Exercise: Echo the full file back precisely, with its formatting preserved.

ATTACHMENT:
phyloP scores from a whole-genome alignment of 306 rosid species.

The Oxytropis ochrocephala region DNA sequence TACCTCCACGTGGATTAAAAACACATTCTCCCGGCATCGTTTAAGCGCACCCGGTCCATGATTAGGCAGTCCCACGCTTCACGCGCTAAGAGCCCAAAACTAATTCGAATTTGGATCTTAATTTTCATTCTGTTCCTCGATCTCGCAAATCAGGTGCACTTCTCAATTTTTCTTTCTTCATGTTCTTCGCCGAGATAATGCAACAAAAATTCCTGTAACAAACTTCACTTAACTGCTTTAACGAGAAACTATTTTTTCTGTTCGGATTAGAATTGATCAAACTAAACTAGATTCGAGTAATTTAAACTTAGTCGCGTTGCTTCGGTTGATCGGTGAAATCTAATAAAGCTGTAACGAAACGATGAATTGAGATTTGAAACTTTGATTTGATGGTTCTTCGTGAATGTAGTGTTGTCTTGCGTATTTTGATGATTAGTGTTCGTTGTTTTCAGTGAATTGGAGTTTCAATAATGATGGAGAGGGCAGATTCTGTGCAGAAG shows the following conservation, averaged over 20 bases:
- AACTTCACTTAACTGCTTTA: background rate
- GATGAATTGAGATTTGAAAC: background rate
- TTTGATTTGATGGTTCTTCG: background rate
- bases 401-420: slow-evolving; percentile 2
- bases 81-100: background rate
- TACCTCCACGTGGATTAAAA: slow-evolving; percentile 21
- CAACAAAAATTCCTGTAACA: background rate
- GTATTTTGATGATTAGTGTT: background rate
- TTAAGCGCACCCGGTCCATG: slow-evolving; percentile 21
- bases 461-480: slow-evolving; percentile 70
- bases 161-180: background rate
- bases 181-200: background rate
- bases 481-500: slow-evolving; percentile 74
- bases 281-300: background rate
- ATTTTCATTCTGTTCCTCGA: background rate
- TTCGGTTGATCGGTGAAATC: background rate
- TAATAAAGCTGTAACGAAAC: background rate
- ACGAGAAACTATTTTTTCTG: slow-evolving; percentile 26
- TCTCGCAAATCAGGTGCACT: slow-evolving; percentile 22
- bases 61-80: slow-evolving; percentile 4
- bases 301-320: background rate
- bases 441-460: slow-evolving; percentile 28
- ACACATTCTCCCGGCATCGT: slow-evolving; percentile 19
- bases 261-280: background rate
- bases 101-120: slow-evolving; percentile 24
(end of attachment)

phyloP scores from a whole-genome alignment of 306 rosid species.

The Oxytropis ochrocephala region DNA sequence TACCTCCACGTGGATTAAAAACACATTCTCCCGGCATCGTTTAAGCGCACCCGGTCCATGATTAGGCAGTCCCACGCTTCACGCGCTAAGAGCCCAAAACTAATTCGAATTTGGATCTTAATTTTCATTCTGTTCCTCGATCTCGCAAATCAGGTGCACTTCTCAATTTTTCTTTCTTCATGTTCTTCGCCGAGATAATGCAACAAAAATTCCTGTAACAAACTTCACTTAACTGCTTTAACGAGAAACTATTTTTTCTGTTCGGATTAGAATTGATCAAACTAAACTAGATTCGAGTAATTTAAACTTAGTCGCGTTGCTTCGGTTGATCGGTGAAATCTAATAAAGCTGTAACGAAACGATGAATTGAGATTTGAAACTTTGATTTGATGGTTCTTCGTGAATGTAGTGTTGTCTTGCGTATTTTGATGATTAGTGTTCGTTGTTTTCAGTGAATTGGAGTTTCAATAATGATGGAGAGGGCAGATTCTGTGCAGAAG shows the following conservation, averaged over 20 bases:
- AACTTCACTTAACTGCTTTA: background rate
- GATGAATTGAGATTTGAAAC: background rate
- TTTGATTTGATGGTTCTTCG: background rate
- bases 401-420: slow-evolving; percentile 2
- bases 81-100: background rate
- TACCTCCACGTGGATTAAAA: slow-evolving; percentile 21
- CAACAAAAATTCCTGTAACA: background rate
- GTATTTTGATGATTAGTGTT: background rate
- TTAAGCGCACCCGGTCCATG: slow-evolving; percentile 21
- bases 461-480: slow-evolving; percentile 70
- bases 161-180: background rate
- bases 181-200: background rate
- bases 481-500: slow-evolving; percentile 74
- bases 281-300: background rate
- ATTTTCATTCTGTTCCTCGA: background rate
- TTCGGTTGATCGGTGAAATC: background rate
- TAATAAAGCTGTAACGAAAC: background rate
- ACGAGAAACTATTTTTTCTG: slow-evolving; percentile 26
- TCTCGCAAATCAGGTGCACT: slow-evolving; percentile 22
- bases 61-80: slow-evolving; percentile 4
- bases 301-320: background rate
- bases 441-460: slow-evolving; percentile 28
- ACACATTCTCCCGGCATCGT: slow-evolving; percentile 19
- bases 261-280: background rate
- bases 101-120: slow-evolving; percentile 24